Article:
I think however, that the existing mime isn't always done as well as it might be - my memory is that Morten Eggert was more effective in this section.
I actually think it dramatically makes more sense, because if Gurn can see the sylph, everyone else must think him mad too. And then why would Effy be permitted (or want) to marry him then. A guy who sees imaginary fairies isn't high on the list of desirable mates. And it makes James' odd behavior all the more mystifying to everyone else.
I saw 'La Sylphide' about two weeks before in late May, and the corps was spectacular, so I would not take this an indication of their ability. The RDB is not a company known for complete synchronization, and there is a huge variety in body types within the corps. They aren't ever going to be like the POB or Kirov corps, with rows of totally in synch dancers.
|Author:||Cassandra [ Wed Jun 22, 2005 9:51 am ]|
Royal Danish Ballet
Det Kongelige Teater
9th June 2005 (with Kings Volunteers on Amager)
The first time I saw “La Sylphide” it was danced by the Royal Danish Ballet and with the possible exception of a POB performance, that first time hasn’t been matched since. So it was a wonderful experience for me to sit in that beautiful theatre in Copenhagen and see the ballet where it was first performed, even if visually it was not the most attractive or the most apt version I have seen.
Perhaps of all the ballets I saw during the Bournonville Festival this, the one I am most familiar with, has proved the most difficult to write about. The ballet completely revolves around the central character of the Sylphide herself and on this occasion she was danced by Caroline Cavallo; a dancer totally new to me. Well, not quite new as I had caught a glimpse of her in rehearsal the day before and what a heart-stopping glimpse it was to see this creature of the air with her perfect arms of unbelievable softness and her total absorption in her work, oblivious of her audience of the world’s ballet press in what I imagine is usually a private working environment.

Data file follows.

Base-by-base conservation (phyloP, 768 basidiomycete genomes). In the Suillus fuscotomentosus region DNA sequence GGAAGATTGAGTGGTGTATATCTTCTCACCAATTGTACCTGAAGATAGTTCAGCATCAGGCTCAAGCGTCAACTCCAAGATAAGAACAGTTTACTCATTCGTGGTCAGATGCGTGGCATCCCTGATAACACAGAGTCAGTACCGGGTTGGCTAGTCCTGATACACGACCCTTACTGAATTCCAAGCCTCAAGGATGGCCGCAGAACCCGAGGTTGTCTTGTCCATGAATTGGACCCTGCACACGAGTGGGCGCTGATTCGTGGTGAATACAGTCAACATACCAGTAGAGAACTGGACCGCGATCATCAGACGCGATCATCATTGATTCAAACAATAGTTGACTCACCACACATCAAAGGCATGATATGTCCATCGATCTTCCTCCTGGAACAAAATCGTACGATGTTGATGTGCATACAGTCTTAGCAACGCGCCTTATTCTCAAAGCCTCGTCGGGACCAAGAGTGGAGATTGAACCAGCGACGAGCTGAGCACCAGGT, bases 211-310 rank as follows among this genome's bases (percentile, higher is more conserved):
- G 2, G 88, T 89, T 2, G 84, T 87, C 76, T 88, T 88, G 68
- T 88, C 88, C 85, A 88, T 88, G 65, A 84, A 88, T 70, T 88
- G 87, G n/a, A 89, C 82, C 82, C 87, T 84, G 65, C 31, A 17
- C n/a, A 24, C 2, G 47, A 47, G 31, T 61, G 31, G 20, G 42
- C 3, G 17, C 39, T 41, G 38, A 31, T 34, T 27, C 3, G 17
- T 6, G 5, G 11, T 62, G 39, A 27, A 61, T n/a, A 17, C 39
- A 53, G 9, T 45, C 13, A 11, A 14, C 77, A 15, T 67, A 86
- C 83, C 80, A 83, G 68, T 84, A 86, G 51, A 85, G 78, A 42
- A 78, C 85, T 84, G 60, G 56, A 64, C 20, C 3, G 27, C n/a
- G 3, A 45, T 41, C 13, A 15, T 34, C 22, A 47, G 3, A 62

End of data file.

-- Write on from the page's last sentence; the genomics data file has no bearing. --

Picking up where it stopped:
When I saw Ms Cavallo’s name on the cast sheet the next day I was overjoyed at the prospect of seeing her in the role of the Sylphide as I rightly guessed she possesses all the qualities the role requires. So why is it so difficult to write about what I saw? Because her performance was so intensely moving and because of the spiritual quality of her dancing that makes any description of it inadequate. “La Sylphide” is such a well known ballet, certainly the most well known of Bournonville’s works, that everyone seems to have a pre conceived idea of how the role should be danced, but in the future, for me at any rate, all the performances I see will be overshadowed by my memory of Caroline Cavallo. Frankly I was astonished to discover that Ms Cavallo isn’t a Dane, she is in fact American by birth, but watching her proves that the Bournonville style can be assimilated successfully by an adult dancer.
Cavallo’s sylph is very playful, and slightly arch in the beginning; when she teases James you feel she’s done this kind of thing before. As her partner Mads Blangstrup makes a rather stolid James, not the sort of Scotsman liable to run off after a supernatural being, or indeed to believe in such creatures in the first place; he looks as much exasperated by the sylph as beguiled. In the role of Gurn, Morten Eggert danced with brio and was clearly so besotted with James’s neglected Effie that in the end you couldn’t help thinking that the right man got the girl.
James of course ends with nothing, only an implied madness after he inadvertently kills his sylph. Cavallo’s death scene was the most heart breaking I’ve ever witnessed: after her wings have fallen off and she starts to go blind she reaches out to the audience with a gesture so sad and lovely that it brought tears to my eyes. She is the only ballerina I’ve seen who has transformed this rather delicate work into a tragedy.
Aspects of the production bothered me as I felt that the wild Scottish highlands had been inappropriately prettified and the witches in particular didn’t put across the sense of evil that I’ve seen in other versions. And if the corps de ballet didn’t possess clockwork precision, then it didn’t worry me because at the heart of the work was that transcendent performance by Caroline Cavallo – a thing of beauty to be long remembered.